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Former Medford nursing home supervisor wants conviction vacated

Christine Boylan, a former nursing home supervisor, in

Christine Boylan, a former nursing home supervisor, in court in October 2015. Credit: James Carbone

A former rehabilitation care supervisor convicted on charges tied to a resident’s death wants the conviction vacated on grounds that state prosecutors withheld key evidence at her first trial, court documents show.

Christine Boylan, 54, of Mastic, was found guilty by a jury in July 2015 of lying and withholding information from investigators looking into the 2012 death of a resident at Medford Multicare Center. The resident who died, Aurelia Rios, 72, of Central Islip, had a tracheotomy; Boylan was the center’s director of respiratory therapy but wasn’t on duty when Rios died on Oct. 26, 2012.

The evidence that prosecutors withheld was a report by the New York State Department of Health issued in September 2015, after it investigated Medford Multicare, said Boylan’s attorney, Scott Lockwood.

Medford reported to the DOH that  the medical device, known as the Bernoulli system, used in 2015 to monitor residents’ conditions was “unreliable,” according to a copy of the survey  report.

“There are instances of no correlation between resident’s condition/status and the Bernoulli alarm reports,” reported Medford.  “In other words, residents were observed to be comfortable in bed, yet Bernoulli was sending alarms.”

Medford Multicare did not return a call for comment.

At trial, prosecutors said respiratory therapist Kethlie Joseph never attached Rios to a ventilator when she was in bed because Joseph failed to review the doctor's order. Rios’ ventilator was connected to the Bernoulli system, which monitored Rios’ breathing and the oxygen level in her blood. For two hours, prosecutors said, Rios was in respiratory distress but staff members ignored the audible and visual alerts that came from the Bernoulli system.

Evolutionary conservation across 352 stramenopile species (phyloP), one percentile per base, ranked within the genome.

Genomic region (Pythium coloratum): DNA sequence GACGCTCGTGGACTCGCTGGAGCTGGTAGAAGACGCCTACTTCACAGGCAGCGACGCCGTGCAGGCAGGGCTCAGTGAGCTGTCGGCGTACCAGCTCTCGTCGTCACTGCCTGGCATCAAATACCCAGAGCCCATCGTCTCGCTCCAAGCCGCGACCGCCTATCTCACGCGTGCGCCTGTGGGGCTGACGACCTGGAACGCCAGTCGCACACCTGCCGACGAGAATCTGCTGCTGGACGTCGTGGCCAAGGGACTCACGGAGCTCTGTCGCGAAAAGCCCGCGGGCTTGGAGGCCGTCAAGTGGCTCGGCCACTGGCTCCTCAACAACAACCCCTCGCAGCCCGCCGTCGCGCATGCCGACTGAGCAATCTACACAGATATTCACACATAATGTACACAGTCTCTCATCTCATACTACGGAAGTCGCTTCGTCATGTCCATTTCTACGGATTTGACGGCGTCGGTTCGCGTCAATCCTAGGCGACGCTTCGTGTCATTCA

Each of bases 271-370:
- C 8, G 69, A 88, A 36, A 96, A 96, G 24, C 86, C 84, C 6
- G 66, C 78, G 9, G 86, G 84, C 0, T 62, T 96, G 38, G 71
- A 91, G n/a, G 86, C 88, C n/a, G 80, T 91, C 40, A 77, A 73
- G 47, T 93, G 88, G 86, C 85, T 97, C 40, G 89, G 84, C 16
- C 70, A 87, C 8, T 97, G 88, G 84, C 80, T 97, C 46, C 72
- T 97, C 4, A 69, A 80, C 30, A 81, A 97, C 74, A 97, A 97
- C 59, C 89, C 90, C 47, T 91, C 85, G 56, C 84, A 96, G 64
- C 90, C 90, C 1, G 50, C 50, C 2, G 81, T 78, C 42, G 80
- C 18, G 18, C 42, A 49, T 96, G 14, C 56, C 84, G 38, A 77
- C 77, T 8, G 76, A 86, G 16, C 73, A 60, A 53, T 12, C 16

State prosecutors presented a case that showed that the Bernoulli system, as well as well as secondary devices, pagers and walkie-talkies, were working properly the day Rios died.

Joseph, Boylan, and seven other employees were convicted of various crimes for their roles in Rios’ death.

In response to the motion, filed Feb. 25 by Lockwood on Boylan’s behalf, the state attorney general's office said it is reviewing the facts and will "respond in court.”

DOH issued its report after the jury convicted Boylan but before she was sentenced by State Supreme Court Justice John Collins in Riverhead. Boylan is also asking to have her sentence vacated and a retrial; she served 6 months in jail and was placed on 5 years probation, Lockwood said.

The DOH survey report reflected that Medford reported the Bernoulli system did not send the audible and visual alerts in real time as it was supposed to.

Sometimes, the Bernoulli monitors lost connectivity unexpectedly, according to  Medford, as reflected in the DOH survey report.

“In short, to speak colloquially, the Bernoulli monitoring system was a piece of junk which is why Medford Multicare replaced it,” Lockwood said in court papers.

The DOH  survey  report also  reflected that Medford employees interviewed by the state for the survey reported  pagers and walkie-talkies used to monitor residents’ conditions in 2015 failed to work at times.

For instance, batteries in the walkie-talkies sometimes died or didn’t charge properly, according to the Medford employees interviewed by the DOH for the survey.

CORRECTION: In a previous version of this story, the source of quotations and references to a report by the New York State Department of Health issued in September 2015 was Medford Multicare Center or its employees. The statements or findings were not made by the Department of Health. 

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